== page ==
Monday, January 25, 2016

“The Death of a Friend” Adult Sunday School Lesson


International Sunday School Lesson
For Sunday January 31, 2016

Purpose: To rekindle the hope of resurrection in times of grief

Bible Lesson: John 11:38-44

Background Scripture: John 11:1-44

Key Verse: Jesus shouted with a loud voice, “Lazarus, come out!” (John 11:43)

John 11:38-44 (CEB)
(38) Jesus was deeply disturbed again when he came to the tomb. It was a cave, and a stone covered the entrance. (39) Jesus said, “Remove the stone.” Martha, the sister of the dead man, said, “Lord, the smell will be awful! He’s been dead four days.” (40) Jesus replied, “Didn’t I tell you that if you believe, you will see God’s glory?” (41) So they removed the stone. Jesus looked up and said, “Father, thank you for hearing me. (42) I know you always hear me. I say this for the benefit of the crowd standing here so that they will believe that you sent me.” (43) Having said this, Jesus shouted with a loud voice, “Lazarus, come out!” (44) The dead man came out, his feet bound and his hands tied, and his face covered with a cloth. Jesus said to them, “Untie him and let him go.”


Some Thoughts by Burgess Walter

This lesson may create more questions than answers. I will first ask the questions and then I will try and answer some of those questions.

Who were Mary, Martha and Lazarus? Why did Jesus tarry when told of Lazarus’s illness? Why did Jesus ask others to roll the stone away? Was Lazarus resurrected or resuscitated? Was Lazarus the “beloved disciple”? Why did Jesus shout, “Lazarus come forth?”

It is thought by some scholars that Mary, Martha and Lazarus were the children of Simon of Bethany who had a skin disease. If you search closely you will find this family in all four gospels. (see Luke 10:38-41, Matthew 21:17, John 11:2, and Mark 14: 3-11) It was at Simon’s home that Mary anointed Jesus. It also appears to be where Jesus stayed during his final week before the crucifixion.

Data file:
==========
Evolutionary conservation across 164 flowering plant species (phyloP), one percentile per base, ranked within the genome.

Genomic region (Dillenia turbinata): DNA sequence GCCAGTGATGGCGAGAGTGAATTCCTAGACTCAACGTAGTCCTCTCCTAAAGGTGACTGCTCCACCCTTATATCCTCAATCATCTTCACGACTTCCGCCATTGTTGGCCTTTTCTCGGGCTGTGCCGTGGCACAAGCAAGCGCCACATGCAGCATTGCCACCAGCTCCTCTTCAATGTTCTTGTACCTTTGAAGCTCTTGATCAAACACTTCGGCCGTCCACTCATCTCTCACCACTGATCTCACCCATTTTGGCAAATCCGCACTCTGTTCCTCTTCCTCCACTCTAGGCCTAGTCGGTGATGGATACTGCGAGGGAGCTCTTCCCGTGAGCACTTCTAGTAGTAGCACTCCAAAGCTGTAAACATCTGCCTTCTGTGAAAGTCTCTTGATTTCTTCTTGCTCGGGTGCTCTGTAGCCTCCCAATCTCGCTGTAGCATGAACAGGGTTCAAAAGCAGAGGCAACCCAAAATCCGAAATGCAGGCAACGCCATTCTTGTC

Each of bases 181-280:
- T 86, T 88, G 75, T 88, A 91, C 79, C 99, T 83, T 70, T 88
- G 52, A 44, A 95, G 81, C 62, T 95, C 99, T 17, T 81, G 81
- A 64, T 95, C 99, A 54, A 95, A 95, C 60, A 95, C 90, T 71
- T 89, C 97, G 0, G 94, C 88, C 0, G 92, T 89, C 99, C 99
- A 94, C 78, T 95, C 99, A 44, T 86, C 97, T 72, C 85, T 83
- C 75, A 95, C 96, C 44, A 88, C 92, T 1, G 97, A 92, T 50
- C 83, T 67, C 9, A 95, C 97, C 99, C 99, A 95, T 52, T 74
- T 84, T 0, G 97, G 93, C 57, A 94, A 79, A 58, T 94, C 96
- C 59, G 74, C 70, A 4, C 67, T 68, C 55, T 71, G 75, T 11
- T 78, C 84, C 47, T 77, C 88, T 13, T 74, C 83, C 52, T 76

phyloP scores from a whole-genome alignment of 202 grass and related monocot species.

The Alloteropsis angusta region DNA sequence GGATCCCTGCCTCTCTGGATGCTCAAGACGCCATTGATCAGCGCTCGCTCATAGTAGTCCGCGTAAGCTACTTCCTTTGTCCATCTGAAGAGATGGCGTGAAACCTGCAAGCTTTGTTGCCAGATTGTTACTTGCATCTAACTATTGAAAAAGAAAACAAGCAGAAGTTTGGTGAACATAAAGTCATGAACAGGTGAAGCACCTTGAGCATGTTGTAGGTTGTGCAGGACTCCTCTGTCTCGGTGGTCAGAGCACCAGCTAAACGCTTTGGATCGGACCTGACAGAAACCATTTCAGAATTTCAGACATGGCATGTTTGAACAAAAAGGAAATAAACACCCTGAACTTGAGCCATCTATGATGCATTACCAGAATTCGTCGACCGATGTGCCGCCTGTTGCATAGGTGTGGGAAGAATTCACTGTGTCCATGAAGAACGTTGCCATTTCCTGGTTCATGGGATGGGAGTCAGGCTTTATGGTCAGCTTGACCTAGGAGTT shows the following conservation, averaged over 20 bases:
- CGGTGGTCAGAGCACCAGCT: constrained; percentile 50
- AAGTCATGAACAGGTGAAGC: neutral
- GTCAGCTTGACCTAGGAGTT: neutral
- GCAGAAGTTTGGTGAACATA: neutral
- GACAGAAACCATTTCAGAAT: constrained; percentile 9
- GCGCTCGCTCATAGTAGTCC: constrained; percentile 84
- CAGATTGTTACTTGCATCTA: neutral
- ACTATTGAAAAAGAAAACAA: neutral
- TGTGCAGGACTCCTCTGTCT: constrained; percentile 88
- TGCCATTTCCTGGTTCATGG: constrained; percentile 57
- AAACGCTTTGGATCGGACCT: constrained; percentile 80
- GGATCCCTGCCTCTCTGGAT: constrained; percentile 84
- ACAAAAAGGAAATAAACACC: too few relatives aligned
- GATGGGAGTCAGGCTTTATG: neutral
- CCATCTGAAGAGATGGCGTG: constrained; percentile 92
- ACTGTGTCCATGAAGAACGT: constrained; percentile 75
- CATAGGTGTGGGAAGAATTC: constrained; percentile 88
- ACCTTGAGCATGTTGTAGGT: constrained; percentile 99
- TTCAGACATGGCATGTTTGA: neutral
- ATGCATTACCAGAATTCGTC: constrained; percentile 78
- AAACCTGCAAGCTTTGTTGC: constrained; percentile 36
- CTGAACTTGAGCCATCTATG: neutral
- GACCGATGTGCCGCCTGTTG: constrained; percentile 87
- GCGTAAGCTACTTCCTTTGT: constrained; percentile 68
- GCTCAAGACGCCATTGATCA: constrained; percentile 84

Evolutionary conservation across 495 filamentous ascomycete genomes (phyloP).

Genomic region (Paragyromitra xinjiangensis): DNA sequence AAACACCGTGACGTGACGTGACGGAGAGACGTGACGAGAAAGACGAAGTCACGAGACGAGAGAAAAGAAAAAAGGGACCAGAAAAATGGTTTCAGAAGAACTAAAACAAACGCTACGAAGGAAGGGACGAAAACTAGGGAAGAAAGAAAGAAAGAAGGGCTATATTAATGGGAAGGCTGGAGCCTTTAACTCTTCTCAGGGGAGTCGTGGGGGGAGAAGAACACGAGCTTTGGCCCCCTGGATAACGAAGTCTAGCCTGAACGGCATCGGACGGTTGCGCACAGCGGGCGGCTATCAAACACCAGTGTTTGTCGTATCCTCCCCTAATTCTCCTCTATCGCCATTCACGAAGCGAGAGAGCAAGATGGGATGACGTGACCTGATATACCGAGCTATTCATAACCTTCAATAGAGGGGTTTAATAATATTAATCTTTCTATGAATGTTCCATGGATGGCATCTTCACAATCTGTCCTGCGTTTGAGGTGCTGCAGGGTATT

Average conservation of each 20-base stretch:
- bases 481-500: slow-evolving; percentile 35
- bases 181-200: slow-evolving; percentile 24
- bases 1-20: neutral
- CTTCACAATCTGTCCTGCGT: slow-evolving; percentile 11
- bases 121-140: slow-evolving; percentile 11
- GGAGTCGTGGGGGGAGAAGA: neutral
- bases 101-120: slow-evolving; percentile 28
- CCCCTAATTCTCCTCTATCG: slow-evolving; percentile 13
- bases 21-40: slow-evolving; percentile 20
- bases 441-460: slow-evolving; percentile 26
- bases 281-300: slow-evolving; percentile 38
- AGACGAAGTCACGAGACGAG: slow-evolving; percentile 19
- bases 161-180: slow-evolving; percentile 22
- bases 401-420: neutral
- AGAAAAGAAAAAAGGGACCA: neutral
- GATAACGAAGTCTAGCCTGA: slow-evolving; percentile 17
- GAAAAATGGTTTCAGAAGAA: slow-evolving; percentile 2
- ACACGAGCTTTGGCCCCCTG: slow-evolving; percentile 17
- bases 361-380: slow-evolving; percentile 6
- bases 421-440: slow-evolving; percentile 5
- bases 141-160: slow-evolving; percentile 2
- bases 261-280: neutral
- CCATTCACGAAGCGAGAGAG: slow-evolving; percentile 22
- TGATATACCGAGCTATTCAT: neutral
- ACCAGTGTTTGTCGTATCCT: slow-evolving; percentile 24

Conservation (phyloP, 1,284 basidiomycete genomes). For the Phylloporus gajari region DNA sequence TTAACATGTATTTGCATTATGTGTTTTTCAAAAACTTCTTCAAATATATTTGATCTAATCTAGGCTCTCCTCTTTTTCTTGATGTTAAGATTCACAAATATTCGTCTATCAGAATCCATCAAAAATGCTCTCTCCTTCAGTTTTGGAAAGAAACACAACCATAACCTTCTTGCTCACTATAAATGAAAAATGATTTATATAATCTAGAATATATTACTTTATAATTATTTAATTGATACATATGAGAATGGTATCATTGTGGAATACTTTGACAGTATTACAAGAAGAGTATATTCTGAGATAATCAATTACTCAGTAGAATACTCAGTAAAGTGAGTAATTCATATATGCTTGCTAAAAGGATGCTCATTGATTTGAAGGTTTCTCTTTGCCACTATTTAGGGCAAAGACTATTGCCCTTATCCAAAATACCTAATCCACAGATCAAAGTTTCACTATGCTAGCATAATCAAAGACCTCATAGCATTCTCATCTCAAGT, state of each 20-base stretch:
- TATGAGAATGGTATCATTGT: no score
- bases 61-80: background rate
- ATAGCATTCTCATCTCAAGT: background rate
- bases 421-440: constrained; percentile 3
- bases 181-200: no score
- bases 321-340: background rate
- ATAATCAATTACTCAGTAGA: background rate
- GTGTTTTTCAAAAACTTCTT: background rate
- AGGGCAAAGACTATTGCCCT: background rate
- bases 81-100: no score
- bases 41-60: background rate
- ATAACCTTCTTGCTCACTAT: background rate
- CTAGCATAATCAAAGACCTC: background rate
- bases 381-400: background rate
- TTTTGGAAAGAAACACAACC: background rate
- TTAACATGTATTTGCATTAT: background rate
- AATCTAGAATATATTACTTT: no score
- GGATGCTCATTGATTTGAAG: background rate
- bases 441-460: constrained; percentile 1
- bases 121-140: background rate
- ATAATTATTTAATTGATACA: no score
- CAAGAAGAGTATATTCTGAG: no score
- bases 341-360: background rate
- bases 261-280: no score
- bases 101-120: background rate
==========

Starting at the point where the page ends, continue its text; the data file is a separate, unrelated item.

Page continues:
Jesus answers why he tarried when speaking to the disciples, "It’s for the glory of God so that God’s Son can be glorified through it." (John 11:4)

I have often wondered why Jesus asks others to roll the stone away in front of the cave. Would that have been more spectacular than raising Lazarus? Jesus was not Superman, He was the resurrection and the life.

Was Lazarus resurrected or resuscitated? If Lazarus was dead for four days wouldn’t he already have received his glorified body? At the tomb of Jesus, the grave clothes were still in the grave, Lazarus came out with his intact.

In John 11:3 it says, So the sisters sent word to Jesus, saying, "Lord, the one whom you love is ill." Most of us have always assumed John was talking about himself when he uses this phrase “Whom Jesus Loved.” Jesus loved all of his disciples but there were some that were closer than others. The love of God, is not the same as our brotherly love or our eros love. God’s love is unique only to God.

Many old time preachers use to say, if Jesus had not used Lazarus’s name, then all of the tombs around would have been opened and a premature resurrection would have taken place.

Jesus demonstrates to all in attendance that he is the one with victory over death, which reminds me of that great old hymn, “Victory in Jesus.”


1 comment:

Sunny said...

I've always like the story because to me it makes Jesus seem susceptible to human emotions. I think there are many people that would raise their deceased loved ones if they were capable of such a thing and I think in this moment we see just that from Jesus.
On a different level I think I wonder what was the point of this particular miracle. I struggle to find one, and in that is where I consider that this may represent a very human moment for Jesus.
Perhaps there is an untold reason here. Lazarus being the brother of Mary and Martha and a possible "beloved disciple" there may be a stronger significance for his resurrection than the mere overflow of human emotion. Does Lazarus serve an important role after Jesus's death?
When considering the last thing that you say, that "Jesus demonstrates to all in attendance that he is the one with victory over death",I think this is true, but I also question why would he need to when his own death and resurrection is imminent?
The literary side of me also sees this as a metaphor for his coming death, a sort of comforting reminder to Mary and the others present that he has this particular power, and whilst they wait for his resurrection they are comforted by the image of Lazarus emerging from his tomb.